A northwestern Ontario First Nation has placed a moratorium on geophysical surveying of its traditional territory.
The council at Fort Severn has told the Ontario Geological Survey it's formally withdrawing its permission until Ontario and Canada recognize a government-to-government relationship with First Nations.
The letter to the Ontario Geological Survey from Fort Severn First Nation states, "The people of Fort Severn are dissatisfied with the slow reaction of the Canadian and Ontario governments to respond to the Idle No More movement and the hunger fast of Chief Theresa Spence. As a signatory of Treaty No. 9, Ontario has a responsibility to respond to the demands of the First Nations for a treaty relationship."
The letter, which was signed by Chief Joseph Crowe, adds, "The chief and council of Fort Severn Cree will revisit this decision on February 28, the next scheduled meeting of the First Nations leadership and Canada. If the people of Fort Severn are satisfied that progress has been made at this meeting, this moratorium will be lifted."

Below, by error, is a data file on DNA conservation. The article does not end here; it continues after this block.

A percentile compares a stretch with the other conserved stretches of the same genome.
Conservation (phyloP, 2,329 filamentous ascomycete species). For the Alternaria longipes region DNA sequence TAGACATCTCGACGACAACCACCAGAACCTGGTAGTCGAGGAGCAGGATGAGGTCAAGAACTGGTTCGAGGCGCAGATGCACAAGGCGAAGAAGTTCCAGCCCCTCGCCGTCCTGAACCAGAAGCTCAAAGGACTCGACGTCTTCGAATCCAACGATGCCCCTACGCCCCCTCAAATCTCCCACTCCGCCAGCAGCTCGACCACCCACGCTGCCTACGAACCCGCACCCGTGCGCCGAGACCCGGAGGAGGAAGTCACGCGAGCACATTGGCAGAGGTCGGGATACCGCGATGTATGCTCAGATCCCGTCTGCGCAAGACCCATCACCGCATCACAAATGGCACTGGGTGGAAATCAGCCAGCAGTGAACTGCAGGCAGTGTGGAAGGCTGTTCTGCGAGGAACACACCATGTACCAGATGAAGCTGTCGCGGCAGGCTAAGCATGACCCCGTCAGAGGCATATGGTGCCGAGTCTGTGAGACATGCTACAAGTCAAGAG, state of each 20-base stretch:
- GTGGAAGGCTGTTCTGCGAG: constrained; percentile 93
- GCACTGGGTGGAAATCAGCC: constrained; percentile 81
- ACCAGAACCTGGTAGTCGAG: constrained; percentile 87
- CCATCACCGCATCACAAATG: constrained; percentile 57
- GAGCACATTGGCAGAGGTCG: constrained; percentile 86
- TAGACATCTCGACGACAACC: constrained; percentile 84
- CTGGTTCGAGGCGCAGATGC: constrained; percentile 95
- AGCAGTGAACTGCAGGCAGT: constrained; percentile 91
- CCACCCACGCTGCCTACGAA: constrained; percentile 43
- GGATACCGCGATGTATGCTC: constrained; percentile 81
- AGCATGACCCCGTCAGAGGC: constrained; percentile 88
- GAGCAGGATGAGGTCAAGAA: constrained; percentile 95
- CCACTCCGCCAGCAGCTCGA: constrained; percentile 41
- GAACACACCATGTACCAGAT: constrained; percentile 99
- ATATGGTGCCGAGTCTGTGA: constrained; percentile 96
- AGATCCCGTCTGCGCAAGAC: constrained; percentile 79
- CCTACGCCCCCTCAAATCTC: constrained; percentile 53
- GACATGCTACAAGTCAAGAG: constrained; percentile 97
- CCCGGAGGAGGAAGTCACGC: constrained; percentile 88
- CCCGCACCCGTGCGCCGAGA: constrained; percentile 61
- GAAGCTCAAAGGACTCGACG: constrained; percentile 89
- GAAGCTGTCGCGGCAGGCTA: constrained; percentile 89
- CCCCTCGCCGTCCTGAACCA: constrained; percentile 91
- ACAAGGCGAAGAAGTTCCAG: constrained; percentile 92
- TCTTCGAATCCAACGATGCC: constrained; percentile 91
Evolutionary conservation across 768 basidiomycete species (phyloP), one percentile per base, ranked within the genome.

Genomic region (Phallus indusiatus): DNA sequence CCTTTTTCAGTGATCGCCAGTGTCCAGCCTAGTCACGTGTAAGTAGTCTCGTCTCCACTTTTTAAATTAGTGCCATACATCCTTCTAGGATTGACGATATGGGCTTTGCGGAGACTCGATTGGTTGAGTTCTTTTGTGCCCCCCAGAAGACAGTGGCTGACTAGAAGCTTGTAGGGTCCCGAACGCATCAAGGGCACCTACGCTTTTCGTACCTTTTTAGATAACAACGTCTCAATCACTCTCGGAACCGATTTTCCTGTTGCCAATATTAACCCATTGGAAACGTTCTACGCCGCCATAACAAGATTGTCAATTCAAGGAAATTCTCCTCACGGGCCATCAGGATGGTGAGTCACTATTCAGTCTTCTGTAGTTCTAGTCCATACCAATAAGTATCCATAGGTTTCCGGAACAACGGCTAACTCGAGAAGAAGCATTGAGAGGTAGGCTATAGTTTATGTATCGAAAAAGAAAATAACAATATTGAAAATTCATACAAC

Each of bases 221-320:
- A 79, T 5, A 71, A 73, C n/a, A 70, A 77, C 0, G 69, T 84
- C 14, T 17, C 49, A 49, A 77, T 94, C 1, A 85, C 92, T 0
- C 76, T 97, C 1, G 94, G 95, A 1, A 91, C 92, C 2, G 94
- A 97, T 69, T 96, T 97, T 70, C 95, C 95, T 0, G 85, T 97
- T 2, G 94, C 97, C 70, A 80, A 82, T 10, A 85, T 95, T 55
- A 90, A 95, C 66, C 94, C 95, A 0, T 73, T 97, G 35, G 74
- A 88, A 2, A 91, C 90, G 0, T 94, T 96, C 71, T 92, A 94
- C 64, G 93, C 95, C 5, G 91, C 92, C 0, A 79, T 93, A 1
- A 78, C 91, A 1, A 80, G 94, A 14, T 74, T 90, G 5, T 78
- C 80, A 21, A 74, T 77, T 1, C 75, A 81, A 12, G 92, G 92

'Open the door for whoever wants to come in'
CBC News was unable to reach Chief Crowe for comment but one member of the Fort Severn council said gathering data about resources could cause problems for his community in the future.
"After the air survey is done, whatever they find is published," Angus Miles said.
"It's gonna be available to everybody. That's one of the biggest concerns we have. It's just gonna open the door for whoever wants to come in."
A spokesperson for the Ministry of Northern Development and Mines told CBC News the ministry has instructed the contractor it hired to conduct aerial surveys over Fort Severn to suspend work until further notice.
"Collecting geophysical data is part of MNDM's geoscience work," said Julia Bennett, communications co-ordinator for the ministry.
"This survey supports a five-year geology mapping plan that was developed based on the interests that were shared by the community and the OGS to study the geology in the region."
Bennett stated the now-suspended project was "going to help researchers understand the geological history of the region, the ground energy potential, mineral resource potential, groundwater implications, safety and health implications."
All the data was to be shared with the First Nation and "can help the community develop its land use plan that considers the quality of life and economic development opportunities," she added.